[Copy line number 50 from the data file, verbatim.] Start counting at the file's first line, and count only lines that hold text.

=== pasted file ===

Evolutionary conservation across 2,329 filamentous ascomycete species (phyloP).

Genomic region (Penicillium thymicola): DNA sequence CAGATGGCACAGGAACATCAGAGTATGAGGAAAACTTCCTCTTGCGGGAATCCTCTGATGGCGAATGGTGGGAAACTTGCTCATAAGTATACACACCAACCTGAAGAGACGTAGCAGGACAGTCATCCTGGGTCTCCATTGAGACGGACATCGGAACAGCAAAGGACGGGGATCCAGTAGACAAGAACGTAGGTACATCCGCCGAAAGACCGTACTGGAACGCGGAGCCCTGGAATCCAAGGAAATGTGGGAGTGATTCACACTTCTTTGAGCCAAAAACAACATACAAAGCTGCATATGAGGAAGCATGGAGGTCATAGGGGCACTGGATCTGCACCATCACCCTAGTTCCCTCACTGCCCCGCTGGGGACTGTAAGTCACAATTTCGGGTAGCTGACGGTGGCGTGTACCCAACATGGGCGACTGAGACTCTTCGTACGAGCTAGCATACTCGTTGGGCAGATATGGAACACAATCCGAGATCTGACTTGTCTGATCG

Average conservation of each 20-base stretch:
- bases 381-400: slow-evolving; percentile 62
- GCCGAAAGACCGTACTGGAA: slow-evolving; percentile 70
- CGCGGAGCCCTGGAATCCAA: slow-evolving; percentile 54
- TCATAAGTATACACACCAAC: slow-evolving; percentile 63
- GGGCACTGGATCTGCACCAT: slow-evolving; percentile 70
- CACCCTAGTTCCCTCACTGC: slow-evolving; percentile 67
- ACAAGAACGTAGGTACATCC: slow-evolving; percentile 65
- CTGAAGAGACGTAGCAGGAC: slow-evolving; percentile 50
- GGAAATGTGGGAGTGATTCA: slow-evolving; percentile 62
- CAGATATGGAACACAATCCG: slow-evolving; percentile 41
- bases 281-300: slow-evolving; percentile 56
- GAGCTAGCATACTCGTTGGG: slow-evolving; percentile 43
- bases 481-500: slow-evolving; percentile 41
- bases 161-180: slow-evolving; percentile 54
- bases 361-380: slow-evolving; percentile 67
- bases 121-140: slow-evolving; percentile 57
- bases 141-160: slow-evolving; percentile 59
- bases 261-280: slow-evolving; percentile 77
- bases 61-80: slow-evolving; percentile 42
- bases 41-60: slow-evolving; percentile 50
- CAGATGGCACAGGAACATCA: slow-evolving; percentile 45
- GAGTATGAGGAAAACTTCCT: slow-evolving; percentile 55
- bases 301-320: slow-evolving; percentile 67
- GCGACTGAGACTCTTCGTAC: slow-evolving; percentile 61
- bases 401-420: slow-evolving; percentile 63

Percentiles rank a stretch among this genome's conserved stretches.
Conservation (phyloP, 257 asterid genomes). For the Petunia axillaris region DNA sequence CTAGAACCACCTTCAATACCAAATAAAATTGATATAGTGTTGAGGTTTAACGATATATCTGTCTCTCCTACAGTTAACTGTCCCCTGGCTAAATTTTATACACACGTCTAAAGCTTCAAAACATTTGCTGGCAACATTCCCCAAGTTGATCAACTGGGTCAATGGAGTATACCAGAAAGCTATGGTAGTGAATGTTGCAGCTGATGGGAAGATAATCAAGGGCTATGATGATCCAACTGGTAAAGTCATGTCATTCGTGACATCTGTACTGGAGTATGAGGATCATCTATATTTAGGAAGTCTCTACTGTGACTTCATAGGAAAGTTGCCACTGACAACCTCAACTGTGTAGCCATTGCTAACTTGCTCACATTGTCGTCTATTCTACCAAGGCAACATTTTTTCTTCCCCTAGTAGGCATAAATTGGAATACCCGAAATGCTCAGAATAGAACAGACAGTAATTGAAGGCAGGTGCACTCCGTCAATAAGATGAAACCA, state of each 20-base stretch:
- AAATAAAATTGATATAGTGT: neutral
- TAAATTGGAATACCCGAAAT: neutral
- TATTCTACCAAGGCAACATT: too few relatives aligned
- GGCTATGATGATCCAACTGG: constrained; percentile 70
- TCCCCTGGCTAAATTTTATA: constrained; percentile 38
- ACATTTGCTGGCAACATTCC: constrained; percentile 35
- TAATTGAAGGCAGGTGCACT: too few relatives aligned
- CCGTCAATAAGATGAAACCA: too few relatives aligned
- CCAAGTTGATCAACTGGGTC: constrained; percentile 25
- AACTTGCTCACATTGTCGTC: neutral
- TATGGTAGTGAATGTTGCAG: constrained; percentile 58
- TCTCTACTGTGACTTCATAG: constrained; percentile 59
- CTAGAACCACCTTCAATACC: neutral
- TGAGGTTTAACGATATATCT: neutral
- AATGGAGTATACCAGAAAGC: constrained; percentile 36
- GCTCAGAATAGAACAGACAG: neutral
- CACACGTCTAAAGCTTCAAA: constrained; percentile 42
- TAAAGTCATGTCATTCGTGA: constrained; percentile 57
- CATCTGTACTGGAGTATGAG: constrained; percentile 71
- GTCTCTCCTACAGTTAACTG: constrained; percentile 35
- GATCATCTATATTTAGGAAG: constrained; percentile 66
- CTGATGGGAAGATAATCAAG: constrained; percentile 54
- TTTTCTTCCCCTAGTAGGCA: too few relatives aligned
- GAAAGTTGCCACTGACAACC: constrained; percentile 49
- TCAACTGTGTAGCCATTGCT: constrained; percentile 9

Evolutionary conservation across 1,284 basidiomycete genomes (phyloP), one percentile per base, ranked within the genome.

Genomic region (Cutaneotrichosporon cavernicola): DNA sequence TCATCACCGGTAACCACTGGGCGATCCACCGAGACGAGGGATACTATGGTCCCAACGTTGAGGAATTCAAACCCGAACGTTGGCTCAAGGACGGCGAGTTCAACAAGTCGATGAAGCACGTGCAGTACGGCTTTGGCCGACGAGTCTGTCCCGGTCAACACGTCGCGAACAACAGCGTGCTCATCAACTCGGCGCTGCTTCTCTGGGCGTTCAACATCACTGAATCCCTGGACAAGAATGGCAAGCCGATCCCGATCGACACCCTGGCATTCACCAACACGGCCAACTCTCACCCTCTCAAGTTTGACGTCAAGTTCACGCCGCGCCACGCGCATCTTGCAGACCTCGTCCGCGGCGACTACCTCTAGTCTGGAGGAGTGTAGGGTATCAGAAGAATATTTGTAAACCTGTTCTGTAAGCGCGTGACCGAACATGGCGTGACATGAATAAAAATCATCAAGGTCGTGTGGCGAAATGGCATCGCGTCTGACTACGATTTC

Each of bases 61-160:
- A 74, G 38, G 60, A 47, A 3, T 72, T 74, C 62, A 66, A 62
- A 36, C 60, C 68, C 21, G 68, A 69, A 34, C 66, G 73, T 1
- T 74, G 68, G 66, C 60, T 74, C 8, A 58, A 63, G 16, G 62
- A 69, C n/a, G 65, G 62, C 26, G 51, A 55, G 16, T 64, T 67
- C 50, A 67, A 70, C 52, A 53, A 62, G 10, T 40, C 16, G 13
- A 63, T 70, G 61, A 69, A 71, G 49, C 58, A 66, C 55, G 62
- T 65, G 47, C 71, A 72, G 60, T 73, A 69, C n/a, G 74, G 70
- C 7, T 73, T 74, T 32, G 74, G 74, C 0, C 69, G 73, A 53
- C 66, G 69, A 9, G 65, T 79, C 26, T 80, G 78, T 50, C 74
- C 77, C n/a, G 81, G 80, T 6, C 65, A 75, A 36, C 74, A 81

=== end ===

- GTCTCTCCTACAGTTAACTG: constrained; percentile 35